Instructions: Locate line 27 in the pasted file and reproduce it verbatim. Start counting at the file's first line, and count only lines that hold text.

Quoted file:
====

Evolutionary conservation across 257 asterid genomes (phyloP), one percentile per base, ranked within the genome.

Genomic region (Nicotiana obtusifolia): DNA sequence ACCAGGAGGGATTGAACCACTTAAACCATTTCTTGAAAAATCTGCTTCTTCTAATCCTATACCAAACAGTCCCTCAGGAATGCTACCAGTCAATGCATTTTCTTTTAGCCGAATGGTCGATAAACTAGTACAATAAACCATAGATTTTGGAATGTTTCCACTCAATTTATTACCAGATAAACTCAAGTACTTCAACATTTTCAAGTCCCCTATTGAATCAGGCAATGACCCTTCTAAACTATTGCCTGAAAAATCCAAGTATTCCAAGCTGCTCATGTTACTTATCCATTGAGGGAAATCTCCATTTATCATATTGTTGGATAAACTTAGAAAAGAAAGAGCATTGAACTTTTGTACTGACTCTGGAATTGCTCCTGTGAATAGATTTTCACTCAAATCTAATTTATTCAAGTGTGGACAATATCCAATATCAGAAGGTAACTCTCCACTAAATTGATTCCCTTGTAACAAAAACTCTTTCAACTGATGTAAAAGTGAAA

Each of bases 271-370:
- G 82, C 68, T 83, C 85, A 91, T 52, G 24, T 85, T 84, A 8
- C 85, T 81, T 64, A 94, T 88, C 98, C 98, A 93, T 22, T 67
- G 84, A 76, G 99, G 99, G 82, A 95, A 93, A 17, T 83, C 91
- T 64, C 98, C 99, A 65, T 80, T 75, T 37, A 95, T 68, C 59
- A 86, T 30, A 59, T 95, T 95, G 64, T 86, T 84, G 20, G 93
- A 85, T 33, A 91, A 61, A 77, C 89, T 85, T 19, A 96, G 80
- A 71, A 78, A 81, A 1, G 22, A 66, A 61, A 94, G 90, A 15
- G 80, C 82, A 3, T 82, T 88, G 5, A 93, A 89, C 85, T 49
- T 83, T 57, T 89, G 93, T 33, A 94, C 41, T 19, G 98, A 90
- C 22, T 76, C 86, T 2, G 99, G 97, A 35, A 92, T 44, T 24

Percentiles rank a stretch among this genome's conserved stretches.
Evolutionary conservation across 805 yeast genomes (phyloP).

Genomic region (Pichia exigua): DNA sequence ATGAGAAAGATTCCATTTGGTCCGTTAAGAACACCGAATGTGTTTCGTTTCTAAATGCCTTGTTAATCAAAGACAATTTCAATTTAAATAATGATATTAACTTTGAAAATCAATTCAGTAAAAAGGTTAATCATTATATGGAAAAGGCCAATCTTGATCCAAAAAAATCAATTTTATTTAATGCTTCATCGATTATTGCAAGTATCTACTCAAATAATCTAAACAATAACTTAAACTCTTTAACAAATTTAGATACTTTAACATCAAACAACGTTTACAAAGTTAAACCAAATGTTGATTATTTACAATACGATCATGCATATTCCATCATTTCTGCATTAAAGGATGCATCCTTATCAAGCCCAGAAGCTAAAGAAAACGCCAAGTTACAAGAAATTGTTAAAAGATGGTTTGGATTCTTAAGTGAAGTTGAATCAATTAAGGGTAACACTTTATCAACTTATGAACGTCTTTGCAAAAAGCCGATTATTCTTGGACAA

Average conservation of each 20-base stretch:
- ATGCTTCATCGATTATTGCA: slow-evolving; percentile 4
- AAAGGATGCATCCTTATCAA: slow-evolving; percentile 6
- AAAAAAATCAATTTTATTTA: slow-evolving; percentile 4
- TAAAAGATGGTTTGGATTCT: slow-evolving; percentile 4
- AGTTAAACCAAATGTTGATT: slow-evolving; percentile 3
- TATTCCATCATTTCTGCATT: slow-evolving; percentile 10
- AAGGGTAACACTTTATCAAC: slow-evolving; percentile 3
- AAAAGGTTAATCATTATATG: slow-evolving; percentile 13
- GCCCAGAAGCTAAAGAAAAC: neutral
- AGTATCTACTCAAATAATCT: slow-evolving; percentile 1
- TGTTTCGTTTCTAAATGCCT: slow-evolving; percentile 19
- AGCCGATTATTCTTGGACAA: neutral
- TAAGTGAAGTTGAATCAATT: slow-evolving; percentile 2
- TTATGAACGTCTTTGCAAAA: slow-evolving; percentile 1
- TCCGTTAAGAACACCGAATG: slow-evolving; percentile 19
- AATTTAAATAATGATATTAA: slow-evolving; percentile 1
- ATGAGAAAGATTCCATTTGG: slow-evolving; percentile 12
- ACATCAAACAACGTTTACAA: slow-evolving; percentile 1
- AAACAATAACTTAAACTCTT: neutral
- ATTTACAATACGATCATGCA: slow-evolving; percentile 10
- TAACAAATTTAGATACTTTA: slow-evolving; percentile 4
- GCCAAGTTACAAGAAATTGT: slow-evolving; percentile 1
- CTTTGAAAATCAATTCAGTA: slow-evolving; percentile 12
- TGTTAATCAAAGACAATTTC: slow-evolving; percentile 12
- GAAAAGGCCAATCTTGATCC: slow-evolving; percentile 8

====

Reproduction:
- AGTATCTACTCAAATAATCT: slow-evolving; percentile 1